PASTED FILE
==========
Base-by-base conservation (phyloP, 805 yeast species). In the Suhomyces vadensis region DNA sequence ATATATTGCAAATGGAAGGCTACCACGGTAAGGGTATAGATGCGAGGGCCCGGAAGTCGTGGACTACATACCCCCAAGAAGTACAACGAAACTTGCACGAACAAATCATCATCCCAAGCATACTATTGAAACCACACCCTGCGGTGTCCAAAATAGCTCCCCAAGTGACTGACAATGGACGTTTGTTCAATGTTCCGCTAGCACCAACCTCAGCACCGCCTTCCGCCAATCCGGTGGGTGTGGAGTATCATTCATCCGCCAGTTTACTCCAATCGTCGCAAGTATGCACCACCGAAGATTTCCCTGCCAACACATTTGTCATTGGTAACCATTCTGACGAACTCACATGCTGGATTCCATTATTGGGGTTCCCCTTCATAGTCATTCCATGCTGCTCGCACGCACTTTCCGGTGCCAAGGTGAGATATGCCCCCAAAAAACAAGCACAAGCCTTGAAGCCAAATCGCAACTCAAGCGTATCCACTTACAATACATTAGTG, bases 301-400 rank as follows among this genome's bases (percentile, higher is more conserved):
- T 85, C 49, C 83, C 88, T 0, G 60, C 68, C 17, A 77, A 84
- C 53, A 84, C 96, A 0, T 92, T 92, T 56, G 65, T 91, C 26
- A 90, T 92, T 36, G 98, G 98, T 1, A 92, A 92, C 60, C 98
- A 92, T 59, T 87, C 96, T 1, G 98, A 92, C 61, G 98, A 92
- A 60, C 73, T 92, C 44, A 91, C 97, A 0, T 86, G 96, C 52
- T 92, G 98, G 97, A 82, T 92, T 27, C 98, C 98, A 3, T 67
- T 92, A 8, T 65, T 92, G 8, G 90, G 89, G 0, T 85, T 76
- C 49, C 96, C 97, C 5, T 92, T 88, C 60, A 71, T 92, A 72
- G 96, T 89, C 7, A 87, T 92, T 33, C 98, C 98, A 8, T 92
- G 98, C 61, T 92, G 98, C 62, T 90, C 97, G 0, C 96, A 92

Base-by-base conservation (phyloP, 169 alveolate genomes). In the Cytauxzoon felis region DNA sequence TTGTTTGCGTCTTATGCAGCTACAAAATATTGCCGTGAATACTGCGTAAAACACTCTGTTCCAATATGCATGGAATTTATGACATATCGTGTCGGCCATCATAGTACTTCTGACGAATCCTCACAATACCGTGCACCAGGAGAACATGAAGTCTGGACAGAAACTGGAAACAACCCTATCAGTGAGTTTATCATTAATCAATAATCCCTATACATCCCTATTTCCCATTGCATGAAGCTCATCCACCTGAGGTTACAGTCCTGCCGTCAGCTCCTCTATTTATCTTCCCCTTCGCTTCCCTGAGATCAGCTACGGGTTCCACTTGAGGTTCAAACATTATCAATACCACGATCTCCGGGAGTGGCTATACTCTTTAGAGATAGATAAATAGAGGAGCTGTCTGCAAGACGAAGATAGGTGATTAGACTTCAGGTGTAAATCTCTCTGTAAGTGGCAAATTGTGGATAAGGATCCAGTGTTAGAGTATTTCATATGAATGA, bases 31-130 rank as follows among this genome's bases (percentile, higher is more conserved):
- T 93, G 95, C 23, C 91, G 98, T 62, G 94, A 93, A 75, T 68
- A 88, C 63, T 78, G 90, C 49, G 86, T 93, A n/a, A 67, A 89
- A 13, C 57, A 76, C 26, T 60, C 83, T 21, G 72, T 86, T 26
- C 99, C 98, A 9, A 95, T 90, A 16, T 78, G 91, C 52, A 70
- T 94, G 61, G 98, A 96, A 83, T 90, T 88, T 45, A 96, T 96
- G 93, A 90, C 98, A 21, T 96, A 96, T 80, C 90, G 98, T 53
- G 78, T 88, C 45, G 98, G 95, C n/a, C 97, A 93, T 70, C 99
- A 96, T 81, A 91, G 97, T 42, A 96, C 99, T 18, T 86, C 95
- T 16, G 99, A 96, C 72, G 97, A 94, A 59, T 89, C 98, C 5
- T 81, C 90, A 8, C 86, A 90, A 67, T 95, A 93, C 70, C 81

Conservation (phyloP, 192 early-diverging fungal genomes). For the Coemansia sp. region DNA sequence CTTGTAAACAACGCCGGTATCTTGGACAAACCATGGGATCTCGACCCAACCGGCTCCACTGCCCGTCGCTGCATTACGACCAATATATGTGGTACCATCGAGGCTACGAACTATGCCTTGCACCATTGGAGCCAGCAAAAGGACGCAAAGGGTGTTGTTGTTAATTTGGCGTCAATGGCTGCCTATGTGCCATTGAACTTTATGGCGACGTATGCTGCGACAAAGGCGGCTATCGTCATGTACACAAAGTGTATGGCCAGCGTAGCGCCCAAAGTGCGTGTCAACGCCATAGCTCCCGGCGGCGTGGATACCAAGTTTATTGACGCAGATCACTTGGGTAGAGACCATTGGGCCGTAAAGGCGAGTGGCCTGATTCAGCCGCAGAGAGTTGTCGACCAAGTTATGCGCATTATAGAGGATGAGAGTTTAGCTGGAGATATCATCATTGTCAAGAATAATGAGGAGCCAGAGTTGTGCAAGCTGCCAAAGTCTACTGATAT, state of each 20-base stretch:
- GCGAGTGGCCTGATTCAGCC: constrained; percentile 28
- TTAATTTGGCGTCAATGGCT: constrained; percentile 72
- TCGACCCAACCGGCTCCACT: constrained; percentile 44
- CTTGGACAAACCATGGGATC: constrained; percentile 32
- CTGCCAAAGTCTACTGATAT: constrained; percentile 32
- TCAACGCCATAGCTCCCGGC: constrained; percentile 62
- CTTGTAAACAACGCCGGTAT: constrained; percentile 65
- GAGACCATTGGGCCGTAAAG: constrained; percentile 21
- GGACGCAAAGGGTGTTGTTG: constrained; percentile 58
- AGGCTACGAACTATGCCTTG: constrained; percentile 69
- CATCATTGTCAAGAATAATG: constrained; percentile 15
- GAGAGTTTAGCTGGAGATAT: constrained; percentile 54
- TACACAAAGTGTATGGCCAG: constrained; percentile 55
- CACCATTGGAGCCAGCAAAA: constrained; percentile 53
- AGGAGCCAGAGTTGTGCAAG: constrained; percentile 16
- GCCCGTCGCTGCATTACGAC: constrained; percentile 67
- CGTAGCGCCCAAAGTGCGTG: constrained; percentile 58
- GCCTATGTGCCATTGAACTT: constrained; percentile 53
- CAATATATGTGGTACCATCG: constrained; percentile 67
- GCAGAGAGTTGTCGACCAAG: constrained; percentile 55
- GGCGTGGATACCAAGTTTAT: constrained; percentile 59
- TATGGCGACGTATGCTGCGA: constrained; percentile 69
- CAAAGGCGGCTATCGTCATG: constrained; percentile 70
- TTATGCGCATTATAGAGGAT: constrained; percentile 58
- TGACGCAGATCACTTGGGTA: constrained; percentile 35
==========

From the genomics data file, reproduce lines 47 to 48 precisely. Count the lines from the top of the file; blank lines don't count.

- TTATGCGCATTATAGAGGAT: constrained; percentile 58
- TGACGCAGATCACTTGGGTA: constrained; percentile 35